casting our cares on God

Life is full of cares and concerns which at times burden, and can even threaten to overwhelm us. We’re told in scripture to cast our cares on the Lord, that he will sustain us, that he will never let the righteous be moved. And we’re to do so, scripture says, because he cares for us.

Some people carry heavy burdens and seem to take it all to heart more than others. But the fact is, we all have troubles and trials. It’s what we do with that which matters. Work and preoccupation can help. But are we really doing what God in his word calls us to do?

To cast our cares on God would seem to take effort on our part. It is an act of faith. It is deliberate. It is something we do out of our intellect and will, of course the basis being God’s promises. And yet it is not our intellect and will which rescues us. It is God who does that. We put ourselves in the position through this act of faith so that God can deliver us.*

Our troubles are often of such a nature that we may have to keep coming to God again and again, casting the same concerns on him. Over time it is often the case that what was once a concern to us is no longer, for one reason or another. I know Paul reached a resolution concerning his thorn in the flesh, no less than a messenger of Satan to torment him. While Paul learned to delight in his weakness, because in it was the Lord’s strength, I would have to think it was still what it was. Not something that was comfortable in itself. Something that Paul over and over again had to turn over to God. Or live in that mode of faith that it is God’s to deal with. “In acceptance lies peace” (Amy Carmichael).

I long to live more and more care free as one of God’s children. But it is impossible not to have cares and concerns in this world, even if we were completely free from personal concerns. We need to cast those cares on God as well, believing that his hand can be in that matter for our loved one, or for those hurting. Part of our life of faith in and through Jesus, together as a witness and help, in and for the world.

*Our Pastor Jack shared the idea of putting ourselves in a position for God to do his work through the exercise of our intellect and will in regard to another matter, yesterday.



study as in attentiveness

I have to give a talk on study, in between talks on piety and action. Many other talks lined up as well.

I value the intellect, and agree with Mark Noll that we evangelicals have been all too either anti-intellectual, or more like apathetic in, or downplayed matters of the mind. We need to learn to think well, if we’re truly to love God with all our minds.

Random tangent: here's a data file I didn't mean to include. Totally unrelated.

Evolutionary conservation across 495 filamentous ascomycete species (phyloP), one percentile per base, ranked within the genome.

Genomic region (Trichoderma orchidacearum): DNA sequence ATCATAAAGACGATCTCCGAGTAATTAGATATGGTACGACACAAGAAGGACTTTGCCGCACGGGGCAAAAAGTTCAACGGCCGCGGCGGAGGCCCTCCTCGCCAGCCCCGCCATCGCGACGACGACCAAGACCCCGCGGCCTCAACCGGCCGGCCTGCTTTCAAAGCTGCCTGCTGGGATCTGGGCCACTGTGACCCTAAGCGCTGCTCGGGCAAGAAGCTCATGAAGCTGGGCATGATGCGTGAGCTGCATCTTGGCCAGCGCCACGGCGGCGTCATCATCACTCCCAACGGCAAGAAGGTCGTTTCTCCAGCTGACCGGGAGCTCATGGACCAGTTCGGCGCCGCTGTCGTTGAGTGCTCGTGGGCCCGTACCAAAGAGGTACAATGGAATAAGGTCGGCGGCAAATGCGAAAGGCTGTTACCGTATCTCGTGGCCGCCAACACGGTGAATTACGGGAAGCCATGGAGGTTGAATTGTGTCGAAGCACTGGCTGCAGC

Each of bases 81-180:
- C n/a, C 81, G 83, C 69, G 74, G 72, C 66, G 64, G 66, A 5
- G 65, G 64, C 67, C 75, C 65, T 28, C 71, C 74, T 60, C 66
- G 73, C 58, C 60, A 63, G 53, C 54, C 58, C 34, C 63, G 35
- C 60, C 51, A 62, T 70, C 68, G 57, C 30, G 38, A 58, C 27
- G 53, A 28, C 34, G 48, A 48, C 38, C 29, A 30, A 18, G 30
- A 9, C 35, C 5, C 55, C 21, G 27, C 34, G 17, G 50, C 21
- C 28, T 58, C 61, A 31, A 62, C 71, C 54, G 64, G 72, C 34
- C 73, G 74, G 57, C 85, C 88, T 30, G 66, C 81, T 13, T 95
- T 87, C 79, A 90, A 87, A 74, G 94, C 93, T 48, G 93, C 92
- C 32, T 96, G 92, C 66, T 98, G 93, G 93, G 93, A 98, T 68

But study is not just an intellectual endeavor. Along with that it involves all that makes up our humanity. We were made for relationship, and we were made for community. As well as the mandate from God for humanity, and mission in this world in following Jesus.

The question becomes: How does God get our attention? How does God keep our attention? How do we remain attentive to God, and to God’s word and will for us in this world, in and through Jesus?

I can tell my story how God captured my attention years ago. My response to that, and what has followed after. Too often I’ve seen life mostly in terms of knowledge, which is essential, but by itself not enough.

Yes, we need to be in God’s word, all of it. For me listening to something like The Bible Experience facilitates that well. And reading scripture also. Hearing it read in our church gatherings.

But God’s word is meant to lead us to God himself in Jesus by the Spirit. And in that, God’s will for us individually and in community in Jesus for the world.

I want to learn to be more attentive, really honed in on that even in the midst of all life’s demands and responsibilities.

There is much that could be said about attentiveness. It will look as different as each of us are, in its outworking in our lives. And yet it will have something of the same characteristics. Some people more on the intellectual side, others the mystical, etc. So that we benefit from each other. But no part of human life that is to be neglected in any of our lives.

What is God saying to us? How is he moving in our lives? What should be our response? And how do we know any of this to be so, in the first place? All good questions. An element of mystery to be sure in God’s working, but we need to give ourselves fully, by God’s grace in Jesus, so that we can begin to attend more and more fully to God himself, and to God’s good will for us in Jesus, together in community with others, in mission for the world.